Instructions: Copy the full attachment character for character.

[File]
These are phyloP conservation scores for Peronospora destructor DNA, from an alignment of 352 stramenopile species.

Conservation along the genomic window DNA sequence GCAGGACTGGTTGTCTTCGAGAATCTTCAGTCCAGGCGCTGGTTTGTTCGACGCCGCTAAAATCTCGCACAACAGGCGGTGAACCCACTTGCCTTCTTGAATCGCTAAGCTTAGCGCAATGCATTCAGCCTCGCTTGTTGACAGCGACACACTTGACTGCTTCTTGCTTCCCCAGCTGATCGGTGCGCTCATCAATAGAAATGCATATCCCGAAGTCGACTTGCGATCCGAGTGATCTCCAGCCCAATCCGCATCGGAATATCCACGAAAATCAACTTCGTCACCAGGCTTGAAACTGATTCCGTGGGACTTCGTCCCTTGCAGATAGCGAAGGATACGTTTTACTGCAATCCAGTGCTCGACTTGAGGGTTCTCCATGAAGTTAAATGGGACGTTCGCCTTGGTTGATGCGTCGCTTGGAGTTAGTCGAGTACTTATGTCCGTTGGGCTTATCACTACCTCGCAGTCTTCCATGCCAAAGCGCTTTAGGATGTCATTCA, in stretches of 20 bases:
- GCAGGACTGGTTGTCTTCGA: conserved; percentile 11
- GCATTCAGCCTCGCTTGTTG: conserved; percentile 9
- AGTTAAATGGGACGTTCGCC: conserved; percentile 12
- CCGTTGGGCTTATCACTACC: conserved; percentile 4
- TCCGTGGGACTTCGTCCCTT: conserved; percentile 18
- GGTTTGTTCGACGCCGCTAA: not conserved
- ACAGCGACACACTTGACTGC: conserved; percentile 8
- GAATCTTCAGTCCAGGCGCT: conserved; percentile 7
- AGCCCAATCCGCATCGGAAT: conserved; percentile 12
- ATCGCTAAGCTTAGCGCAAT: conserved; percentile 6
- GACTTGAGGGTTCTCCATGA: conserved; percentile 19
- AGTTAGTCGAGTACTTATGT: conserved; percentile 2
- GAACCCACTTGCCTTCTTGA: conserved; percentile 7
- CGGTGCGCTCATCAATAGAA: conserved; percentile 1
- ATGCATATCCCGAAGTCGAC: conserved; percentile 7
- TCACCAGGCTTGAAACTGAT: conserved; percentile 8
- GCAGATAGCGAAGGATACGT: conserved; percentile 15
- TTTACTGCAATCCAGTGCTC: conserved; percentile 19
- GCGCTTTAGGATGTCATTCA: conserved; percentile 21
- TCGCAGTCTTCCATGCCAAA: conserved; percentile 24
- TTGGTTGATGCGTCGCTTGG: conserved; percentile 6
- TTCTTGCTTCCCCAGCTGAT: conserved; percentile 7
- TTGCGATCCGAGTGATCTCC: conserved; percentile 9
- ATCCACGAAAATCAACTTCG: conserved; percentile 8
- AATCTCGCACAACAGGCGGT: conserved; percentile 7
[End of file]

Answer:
These are phyloP conservation scores for Peronospora destructor DNA, from an alignment of 352 stramenopile species.

Conservation along the genomic window DNA sequence GCAGGACTGGTTGTCTTCGAGAATCTTCAGTCCAGGCGCTGGTTTGTTCGACGCCGCTAAAATCTCGCACAACAGGCGGTGAACCCACTTGCCTTCTTGAATCGCTAAGCTTAGCGCAATGCATTCAGCCTCGCTTGTTGACAGCGACACACTTGACTGCTTCTTGCTTCCCCAGCTGATCGGTGCGCTCATCAATAGAAATGCATATCCCGAAGTCGACTTGCGATCCGAGTGATCTCCAGCCCAATCCGCATCGGAATATCCACGAAAATCAACTTCGTCACCAGGCTTGAAACTGATTCCGTGGGACTTCGTCCCTTGCAGATAGCGAAGGATACGTTTTACTGCAATCCAGTGCTCGACTTGAGGGTTCTCCATGAAGTTAAATGGGACGTTCGCCTTGGTTGATGCGTCGCTTGGAGTTAGTCGAGTACTTATGTCCGTTGGGCTTATCACTACCTCGCAGTCTTCCATGCCAAAGCGCTTTAGGATGTCATTCA, in stretches of 20 bases:
- GCAGGACTGGTTGTCTTCGA: conserved; percentile 11
- GCATTCAGCCTCGCTTGTTG: conserved; percentile 9
- AGTTAAATGGGACGTTCGCC: conserved; percentile 12
- CCGTTGGGCTTATCACTACC: conserved; percentile 4
- TCCGTGGGACTTCGTCCCTT: conserved; percentile 18
- GGTTTGTTCGACGCCGCTAA: not conserved
- ACAGCGACACACTTGACTGC: conserved; percentile 8
- GAATCTTCAGTCCAGGCGCT: conserved; percentile 7
- AGCCCAATCCGCATCGGAAT: conserved; percentile 12
- ATCGCTAAGCTTAGCGCAAT: conserved; percentile 6
- GACTTGAGGGTTCTCCATGA: conserved; percentile 19
- AGTTAGTCGAGTACTTATGT: conserved; percentile 2
- GAACCCACTTGCCTTCTTGA: conserved; percentile 7
- CGGTGCGCTCATCAATAGAA: conserved; percentile 1
- ATGCATATCCCGAAGTCGAC: conserved; percentile 7
- TCACCAGGCTTGAAACTGAT: conserved; percentile 8
- GCAGATAGCGAAGGATACGT: conserved; percentile 15
- TTTACTGCAATCCAGTGCTC: conserved; percentile 19
- GCGCTTTAGGATGTCATTCA: conserved; percentile 21
- TCGCAGTCTTCCATGCCAAA: conserved; percentile 24
- TTGGTTGATGCGTCGCTTGG: conserved; percentile 6
- TTCTTGCTTCCCCAGCTGAT: conserved; percentile 7
- TTGCGATCCGAGTGATCTCC: conserved; percentile 9
- ATCCACGAAAATCAACTTCG: conserved; percentile 8
- AATCTCGCACAACAGGCGGT: conserved; percentile 7